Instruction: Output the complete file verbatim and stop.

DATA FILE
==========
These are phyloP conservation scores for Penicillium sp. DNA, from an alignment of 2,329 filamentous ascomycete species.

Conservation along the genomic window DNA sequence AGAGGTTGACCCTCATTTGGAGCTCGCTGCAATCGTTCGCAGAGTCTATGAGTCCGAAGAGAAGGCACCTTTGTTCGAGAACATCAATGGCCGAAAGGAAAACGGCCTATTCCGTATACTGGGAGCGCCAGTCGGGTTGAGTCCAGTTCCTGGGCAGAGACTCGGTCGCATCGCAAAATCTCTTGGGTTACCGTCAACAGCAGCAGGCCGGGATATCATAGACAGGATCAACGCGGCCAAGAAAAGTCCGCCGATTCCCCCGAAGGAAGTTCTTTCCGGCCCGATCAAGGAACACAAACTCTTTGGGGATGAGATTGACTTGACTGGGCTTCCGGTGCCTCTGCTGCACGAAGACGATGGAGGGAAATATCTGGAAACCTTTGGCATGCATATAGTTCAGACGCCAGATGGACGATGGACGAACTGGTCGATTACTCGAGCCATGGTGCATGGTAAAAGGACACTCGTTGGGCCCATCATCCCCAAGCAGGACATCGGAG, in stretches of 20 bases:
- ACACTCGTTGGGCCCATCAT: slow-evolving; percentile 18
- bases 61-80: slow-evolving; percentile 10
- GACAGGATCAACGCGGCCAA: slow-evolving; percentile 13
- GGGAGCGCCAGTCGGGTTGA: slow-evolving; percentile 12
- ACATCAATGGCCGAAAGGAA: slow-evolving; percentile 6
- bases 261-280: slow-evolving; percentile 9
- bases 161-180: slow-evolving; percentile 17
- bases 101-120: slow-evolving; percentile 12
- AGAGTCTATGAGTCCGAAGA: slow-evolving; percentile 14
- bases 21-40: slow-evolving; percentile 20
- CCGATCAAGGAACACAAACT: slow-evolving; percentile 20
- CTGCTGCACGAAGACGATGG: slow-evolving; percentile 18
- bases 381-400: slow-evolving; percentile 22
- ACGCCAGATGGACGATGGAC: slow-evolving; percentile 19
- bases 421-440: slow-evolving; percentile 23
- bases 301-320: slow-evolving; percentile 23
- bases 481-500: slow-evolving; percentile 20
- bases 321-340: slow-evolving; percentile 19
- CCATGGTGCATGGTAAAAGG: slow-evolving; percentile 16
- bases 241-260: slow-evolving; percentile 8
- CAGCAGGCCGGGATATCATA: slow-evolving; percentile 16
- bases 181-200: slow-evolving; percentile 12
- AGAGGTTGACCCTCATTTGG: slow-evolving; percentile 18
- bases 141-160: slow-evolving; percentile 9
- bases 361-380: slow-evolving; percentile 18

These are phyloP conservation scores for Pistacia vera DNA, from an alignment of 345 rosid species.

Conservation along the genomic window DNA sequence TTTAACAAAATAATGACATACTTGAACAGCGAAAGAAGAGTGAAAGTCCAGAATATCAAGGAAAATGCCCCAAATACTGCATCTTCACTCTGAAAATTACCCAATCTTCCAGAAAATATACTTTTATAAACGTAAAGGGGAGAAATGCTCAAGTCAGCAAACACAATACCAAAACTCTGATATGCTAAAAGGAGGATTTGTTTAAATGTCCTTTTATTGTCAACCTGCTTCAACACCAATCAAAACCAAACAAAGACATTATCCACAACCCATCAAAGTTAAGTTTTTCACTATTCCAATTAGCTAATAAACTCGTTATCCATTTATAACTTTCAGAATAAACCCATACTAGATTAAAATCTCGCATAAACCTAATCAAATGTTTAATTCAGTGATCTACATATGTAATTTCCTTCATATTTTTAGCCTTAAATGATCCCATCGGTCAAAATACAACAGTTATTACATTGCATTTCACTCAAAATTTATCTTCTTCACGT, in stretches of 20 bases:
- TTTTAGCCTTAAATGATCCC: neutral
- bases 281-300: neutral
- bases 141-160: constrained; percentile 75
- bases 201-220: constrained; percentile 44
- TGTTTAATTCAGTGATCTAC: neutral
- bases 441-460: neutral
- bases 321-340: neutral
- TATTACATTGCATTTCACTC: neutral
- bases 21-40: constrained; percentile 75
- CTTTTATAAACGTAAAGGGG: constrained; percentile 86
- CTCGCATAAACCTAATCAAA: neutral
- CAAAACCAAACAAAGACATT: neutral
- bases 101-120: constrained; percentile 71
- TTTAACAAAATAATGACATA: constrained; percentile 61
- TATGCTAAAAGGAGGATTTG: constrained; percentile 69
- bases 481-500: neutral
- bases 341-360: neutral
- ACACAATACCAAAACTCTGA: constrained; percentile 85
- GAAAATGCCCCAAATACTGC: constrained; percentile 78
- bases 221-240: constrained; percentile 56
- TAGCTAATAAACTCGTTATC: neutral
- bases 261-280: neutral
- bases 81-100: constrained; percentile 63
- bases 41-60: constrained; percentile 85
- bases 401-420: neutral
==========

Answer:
These are phyloP conservation scores for Penicillium sp. DNA, from an alignment of 2,329 filamentous ascomycete species.

Conservation along the genomic window DNA sequence AGAGGTTGACCCTCATTTGGAGCTCGCTGCAATCGTTCGCAGAGTCTATGAGTCCGAAGAGAAGGCACCTTTGTTCGAGAACATCAATGGCCGAAAGGAAAACGGCCTATTCCGTATACTGGGAGCGCCAGTCGGGTTGAGTCCAGTTCCTGGGCAGAGACTCGGTCGCATCGCAAAATCTCTTGGGTTACCGTCAACAGCAGCAGGCCGGGATATCATAGACAGGATCAACGCGGCCAAGAAAAGTCCGCCGATTCCCCCGAAGGAAGTTCTTTCCGGCCCGATCAAGGAACACAAACTCTTTGGGGATGAGATTGACTTGACTGGGCTTCCGGTGCCTCTGCTGCACGAAGACGATGGAGGGAAATATCTGGAAACCTTTGGCATGCATATAGTTCAGACGCCAGATGGACGATGGACGAACTGGTCGATTACTCGAGCCATGGTGCATGGTAAAAGGACACTCGTTGGGCCCATCATCCCCAAGCAGGACATCGGAG, in stretches of 20 bases:
- ACACTCGTTGGGCCCATCAT: slow-evolving; percentile 18
- bases 61-80: slow-evolving; percentile 10
- GACAGGATCAACGCGGCCAA: slow-evolving; percentile 13
- GGGAGCGCCAGTCGGGTTGA: slow-evolving; percentile 12
- ACATCAATGGCCGAAAGGAA: slow-evolving; percentile 6
- bases 261-280: slow-evolving; percentile 9
- bases 161-180: slow-evolving; percentile 17
- bases 101-120: slow-evolving; percentile 12
- AGAGTCTATGAGTCCGAAGA: slow-evolving; percentile 14
- bases 21-40: slow-evolving; percentile 20
- CCGATCAAGGAACACAAACT: slow-evolving; percentile 20
- CTGCTGCACGAAGACGATGG: slow-evolving; percentile 18
- bases 381-400: slow-evolving; percentile 22
- ACGCCAGATGGACGATGGAC: slow-evolving; percentile 19
- bases 421-440: slow-evolving; percentile 23
- bases 301-320: slow-evolving; percentile 23
- bases 481-500: slow-evolving; percentile 20
- bases 321-340: slow-evolving; percentile 19
- CCATGGTGCATGGTAAAAGG: slow-evolving; percentile 16
- bases 241-260: slow-evolving; percentile 8
- CAGCAGGCCGGGATATCATA: slow-evolving; percentile 16
- bases 181-200: slow-evolving; percentile 12
- AGAGGTTGACCCTCATTTGG: slow-evolving; percentile 18
- bases 141-160: slow-evolving; percentile 9
- bases 361-380: slow-evolving; percentile 18

These are phyloP conservation scores for Pistacia vera DNA, from an alignment of 345 rosid species.

Conservation along the genomic window DNA sequence TTTAACAAAATAATGACATACTTGAACAGCGAAAGAAGAGTGAAAGTCCAGAATATCAAGGAAAATGCCCCAAATACTGCATCTTCACTCTGAAAATTACCCAATCTTCCAGAAAATATACTTTTATAAACGTAAAGGGGAGAAATGCTCAAGTCAGCAAACACAATACCAAAACTCTGATATGCTAAAAGGAGGATTTGTTTAAATGTCCTTTTATTGTCAACCTGCTTCAACACCAATCAAAACCAAACAAAGACATTATCCACAACCCATCAAAGTTAAGTTTTTCACTATTCCAATTAGCTAATAAACTCGTTATCCATTTATAACTTTCAGAATAAACCCATACTAGATTAAAATCTCGCATAAACCTAATCAAATGTTTAATTCAGTGATCTACATATGTAATTTCCTTCATATTTTTAGCCTTAAATGATCCCATCGGTCAAAATACAACAGTTATTACATTGCATTTCACTCAAAATTTATCTTCTTCACGT, in stretches of 20 bases:
- TTTTAGCCTTAAATGATCCC: neutral
- bases 281-300: neutral
- bases 141-160: constrained; percentile 75
- bases 201-220: constrained; percentile 44
- TGTTTAATTCAGTGATCTAC: neutral
- bases 441-460: neutral
- bases 321-340: neutral
- TATTACATTGCATTTCACTC: neutral
- bases 21-40: constrained; percentile 75
- CTTTTATAAACGTAAAGGGG: constrained; percentile 86
- CTCGCATAAACCTAATCAAA: neutral
- CAAAACCAAACAAAGACATT: neutral
- bases 101-120: constrained; percentile 71
- TTTAACAAAATAATGACATA: constrained; percentile 61
- TATGCTAAAAGGAGGATTTG: constrained; percentile 69
- bases 481-500: neutral
- bases 341-360: neutral
- ACACAATACCAAAACTCTGA: constrained; percentile 85
- GAAAATGCCCCAAATACTGC: constrained; percentile 78
- bases 221-240: constrained; percentile 56
- TAGCTAATAAACTCGTTATC: neutral
- bases 261-280: neutral
- bases 81-100: constrained; percentile 63
- bases 41-60: constrained; percentile 85
- bases 401-420: neutral